The working world is changing. Flexible hours are replacing the nine-to-five routine across industries, and easy access to information is giving rise to what is being referred to as a ‘remote workforce’. In fact, the very term ‘job’ is not what it used to be; instead, another term is doing the rounds: the small but now popular word ‘gig’.
What is the gig economy?
Simply put, a gig is a short-term project that’s meant to be a source of added income. In other words, it’s freelance employment: a form of employment that’s now more widespread than ever before because of the impact of technology on the way people work. This shift from steady jobs to freelancing has created the phenomenon of the ‘gig economy’ — an on-demand, job-to-job (or project-to-project) form of self-employment that is especially popular among millennials.
What is the impact on the field service industry?
As the globe’s workforce witnesses this shift and even gets swept up in it in pockets, what about the field service industry? Not surprisingly, it is one of the many sectors to adopt the gig way of working and is doing so in a big way. In fact, a study conducted all the way back in 2016, found that nearly 70% of all the field service organisations operating at the time were using some freelancer management system or other for staffing purposes. And indeed, the field service industry is going the gig way in terms of talent acquisition.
Given that the field service market has changed tremendously — as a result of new technologies, economic ups and downs, and a growing emphasis on skills — workforce management, especially in field services, is not as simple or straightforward as it used to be. Managing an internal workforce is a struggle with the current cost-sensitive and hyper-responsive state of the service market. This has led numerous field service organisations to rely on freelance management systems (FMS) and gig platforms to ease the hiring process. These systems and platforms — including Freelancer, Upwork, Airtasker, Uber, Taxify, and others — offer solutions across staffing and other major workforce management processes in the space, right from recruitment to reporting.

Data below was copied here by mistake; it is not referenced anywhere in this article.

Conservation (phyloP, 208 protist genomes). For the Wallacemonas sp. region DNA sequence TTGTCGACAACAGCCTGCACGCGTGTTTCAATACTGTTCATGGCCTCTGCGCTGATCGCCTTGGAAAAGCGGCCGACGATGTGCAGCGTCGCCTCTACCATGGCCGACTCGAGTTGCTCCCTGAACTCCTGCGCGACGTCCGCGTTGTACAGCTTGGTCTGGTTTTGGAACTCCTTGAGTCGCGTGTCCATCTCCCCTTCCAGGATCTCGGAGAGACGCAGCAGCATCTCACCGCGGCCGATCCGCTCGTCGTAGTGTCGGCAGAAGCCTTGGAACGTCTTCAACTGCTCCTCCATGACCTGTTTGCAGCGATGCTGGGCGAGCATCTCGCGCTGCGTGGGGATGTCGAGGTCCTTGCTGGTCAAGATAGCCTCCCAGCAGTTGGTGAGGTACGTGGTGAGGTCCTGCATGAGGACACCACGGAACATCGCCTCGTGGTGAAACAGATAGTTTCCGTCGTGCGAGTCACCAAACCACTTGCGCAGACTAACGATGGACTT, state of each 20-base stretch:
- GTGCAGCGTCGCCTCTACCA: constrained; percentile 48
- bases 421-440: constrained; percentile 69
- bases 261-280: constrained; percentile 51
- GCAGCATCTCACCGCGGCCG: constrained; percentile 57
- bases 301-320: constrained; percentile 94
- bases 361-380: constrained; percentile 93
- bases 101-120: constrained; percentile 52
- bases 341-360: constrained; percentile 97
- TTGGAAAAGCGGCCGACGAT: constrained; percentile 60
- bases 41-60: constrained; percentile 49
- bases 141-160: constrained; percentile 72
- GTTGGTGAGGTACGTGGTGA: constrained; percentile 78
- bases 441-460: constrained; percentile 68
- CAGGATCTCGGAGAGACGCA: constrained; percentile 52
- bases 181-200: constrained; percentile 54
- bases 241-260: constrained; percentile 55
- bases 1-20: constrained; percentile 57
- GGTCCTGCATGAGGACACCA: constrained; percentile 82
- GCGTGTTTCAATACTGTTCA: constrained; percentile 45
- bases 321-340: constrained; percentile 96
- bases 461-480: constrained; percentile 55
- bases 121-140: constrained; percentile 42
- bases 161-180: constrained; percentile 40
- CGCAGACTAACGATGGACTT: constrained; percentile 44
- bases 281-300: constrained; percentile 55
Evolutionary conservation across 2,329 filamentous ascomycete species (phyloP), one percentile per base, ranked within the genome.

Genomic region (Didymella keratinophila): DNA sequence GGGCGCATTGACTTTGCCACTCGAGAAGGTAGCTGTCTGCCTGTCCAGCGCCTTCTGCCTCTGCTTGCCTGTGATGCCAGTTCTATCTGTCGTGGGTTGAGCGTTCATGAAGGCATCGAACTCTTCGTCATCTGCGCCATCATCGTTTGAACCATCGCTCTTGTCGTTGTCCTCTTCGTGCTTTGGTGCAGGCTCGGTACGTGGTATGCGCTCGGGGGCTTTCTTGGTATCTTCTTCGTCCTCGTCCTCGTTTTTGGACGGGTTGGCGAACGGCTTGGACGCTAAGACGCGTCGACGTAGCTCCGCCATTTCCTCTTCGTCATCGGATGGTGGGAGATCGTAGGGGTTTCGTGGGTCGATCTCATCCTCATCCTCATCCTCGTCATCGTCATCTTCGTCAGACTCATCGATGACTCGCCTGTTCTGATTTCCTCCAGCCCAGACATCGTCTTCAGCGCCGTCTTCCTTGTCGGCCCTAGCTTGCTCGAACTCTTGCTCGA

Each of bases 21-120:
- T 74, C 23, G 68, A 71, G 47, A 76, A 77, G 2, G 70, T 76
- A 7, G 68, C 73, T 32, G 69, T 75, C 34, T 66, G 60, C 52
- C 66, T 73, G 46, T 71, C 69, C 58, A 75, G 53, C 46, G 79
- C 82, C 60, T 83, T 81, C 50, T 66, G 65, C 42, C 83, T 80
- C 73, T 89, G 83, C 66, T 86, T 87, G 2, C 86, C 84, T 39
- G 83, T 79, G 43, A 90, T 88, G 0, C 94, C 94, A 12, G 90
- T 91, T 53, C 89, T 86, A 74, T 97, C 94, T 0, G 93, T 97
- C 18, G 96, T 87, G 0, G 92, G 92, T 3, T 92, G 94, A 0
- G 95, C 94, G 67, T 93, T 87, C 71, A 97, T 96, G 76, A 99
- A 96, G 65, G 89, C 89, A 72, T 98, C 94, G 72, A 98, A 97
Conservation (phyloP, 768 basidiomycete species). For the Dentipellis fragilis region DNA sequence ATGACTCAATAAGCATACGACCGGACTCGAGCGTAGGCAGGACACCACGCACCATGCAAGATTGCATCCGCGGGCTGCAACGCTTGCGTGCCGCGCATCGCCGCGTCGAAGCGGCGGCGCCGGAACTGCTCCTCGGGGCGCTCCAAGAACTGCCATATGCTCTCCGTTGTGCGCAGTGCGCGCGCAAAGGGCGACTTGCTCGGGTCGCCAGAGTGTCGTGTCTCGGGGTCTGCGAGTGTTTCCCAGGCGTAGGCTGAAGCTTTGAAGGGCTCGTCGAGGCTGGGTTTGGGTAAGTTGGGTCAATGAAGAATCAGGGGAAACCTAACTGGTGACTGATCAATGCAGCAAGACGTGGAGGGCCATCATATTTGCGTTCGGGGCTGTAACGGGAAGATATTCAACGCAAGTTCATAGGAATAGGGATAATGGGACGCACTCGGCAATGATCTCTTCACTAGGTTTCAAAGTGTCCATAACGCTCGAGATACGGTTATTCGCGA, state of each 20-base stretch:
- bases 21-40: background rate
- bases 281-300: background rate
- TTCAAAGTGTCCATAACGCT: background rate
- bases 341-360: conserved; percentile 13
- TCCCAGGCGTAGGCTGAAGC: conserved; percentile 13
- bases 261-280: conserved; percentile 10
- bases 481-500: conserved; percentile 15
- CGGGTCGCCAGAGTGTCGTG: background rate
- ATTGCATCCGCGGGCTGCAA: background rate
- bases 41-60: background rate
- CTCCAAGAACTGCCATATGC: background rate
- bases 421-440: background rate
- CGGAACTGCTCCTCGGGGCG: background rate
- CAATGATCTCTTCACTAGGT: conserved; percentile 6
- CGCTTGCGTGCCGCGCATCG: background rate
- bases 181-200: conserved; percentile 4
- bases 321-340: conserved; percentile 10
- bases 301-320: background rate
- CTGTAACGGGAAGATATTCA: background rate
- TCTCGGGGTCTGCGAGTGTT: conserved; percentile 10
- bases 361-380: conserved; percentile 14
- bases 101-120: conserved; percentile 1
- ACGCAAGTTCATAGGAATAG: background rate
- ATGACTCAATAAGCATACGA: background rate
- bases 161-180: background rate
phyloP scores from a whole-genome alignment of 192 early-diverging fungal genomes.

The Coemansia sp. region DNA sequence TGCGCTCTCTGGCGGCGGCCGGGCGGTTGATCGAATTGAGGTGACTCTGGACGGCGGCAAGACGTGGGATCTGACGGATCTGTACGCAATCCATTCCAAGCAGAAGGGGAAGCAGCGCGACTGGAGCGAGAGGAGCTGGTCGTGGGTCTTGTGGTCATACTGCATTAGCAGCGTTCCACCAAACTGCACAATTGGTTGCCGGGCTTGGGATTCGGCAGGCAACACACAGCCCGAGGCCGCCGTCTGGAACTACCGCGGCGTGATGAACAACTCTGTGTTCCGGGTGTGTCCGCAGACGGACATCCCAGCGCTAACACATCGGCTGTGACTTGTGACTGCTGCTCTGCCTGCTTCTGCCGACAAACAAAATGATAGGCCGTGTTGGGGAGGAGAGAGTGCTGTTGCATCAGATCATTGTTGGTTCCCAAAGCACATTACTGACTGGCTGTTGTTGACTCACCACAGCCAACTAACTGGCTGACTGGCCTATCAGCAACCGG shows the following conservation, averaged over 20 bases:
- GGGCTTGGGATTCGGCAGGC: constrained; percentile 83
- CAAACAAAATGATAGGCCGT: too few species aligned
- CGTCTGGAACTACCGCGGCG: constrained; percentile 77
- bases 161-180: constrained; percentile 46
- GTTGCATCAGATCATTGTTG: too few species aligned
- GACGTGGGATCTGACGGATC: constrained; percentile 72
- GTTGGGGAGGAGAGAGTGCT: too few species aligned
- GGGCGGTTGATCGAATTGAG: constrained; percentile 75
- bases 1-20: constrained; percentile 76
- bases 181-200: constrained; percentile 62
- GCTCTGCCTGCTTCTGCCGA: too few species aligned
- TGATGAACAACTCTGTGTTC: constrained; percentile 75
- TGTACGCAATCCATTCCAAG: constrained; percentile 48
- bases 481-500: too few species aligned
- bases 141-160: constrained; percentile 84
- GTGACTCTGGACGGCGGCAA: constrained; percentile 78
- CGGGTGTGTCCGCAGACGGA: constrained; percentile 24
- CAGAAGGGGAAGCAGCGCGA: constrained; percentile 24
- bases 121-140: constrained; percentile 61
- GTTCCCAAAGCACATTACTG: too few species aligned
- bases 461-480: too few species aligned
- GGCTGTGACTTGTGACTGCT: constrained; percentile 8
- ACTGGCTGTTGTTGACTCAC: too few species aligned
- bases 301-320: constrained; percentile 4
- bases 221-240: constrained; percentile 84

So it’s no wonder that, according to The Australian Bureau of Statistics, approximately 2.5 million Australians are now employed on freelance or casual bases. This is over a quarter of the entire workforce. And as Angela Knox, Associate Professor of the University of Sydney Business School, points out, this mass movement toward gig platforms is causing “secure employment to be reduced at an unprecedented rate”. She adds: “Businesses are increasingly opting out of contracts of employment because employment regulation takes wages out of competition, but the gig economy puts them back in play and allows a race to the bottom, that we are already seeing.”
But given its flexibility — both in pay and in hours — the variety it offers, the cost saving involved, and the growth possibilities that come with it, it’s clear to see why the gig culture is enjoying a growing success rate, particularly in field service.
What can we expect in 2019 and beyond?
2019 is here, and so is the gig economy; in fact, the latter has been around for a while and looks to be here for the long haul. So, what is the future of the gig culture in field service? 2019 may see entrepreneurship take a brand-new turn; we could see more ‘solopreneurs’ emerge as increasing numbers of field workers choose to freelance or look for project-based employment via digital platforms. This is especially likely because technology continues to grow, with digital being one of the fastest-growing channels. We may even see laws (like this one, which was passed in New York City) come into effect to support gig workers, giving the culture more weight and bigger boosts than ever before.
The gig economy is carving a significant space for itself in the field service industry so it will be interesting to see what happens next as the two worlds continue to intersect.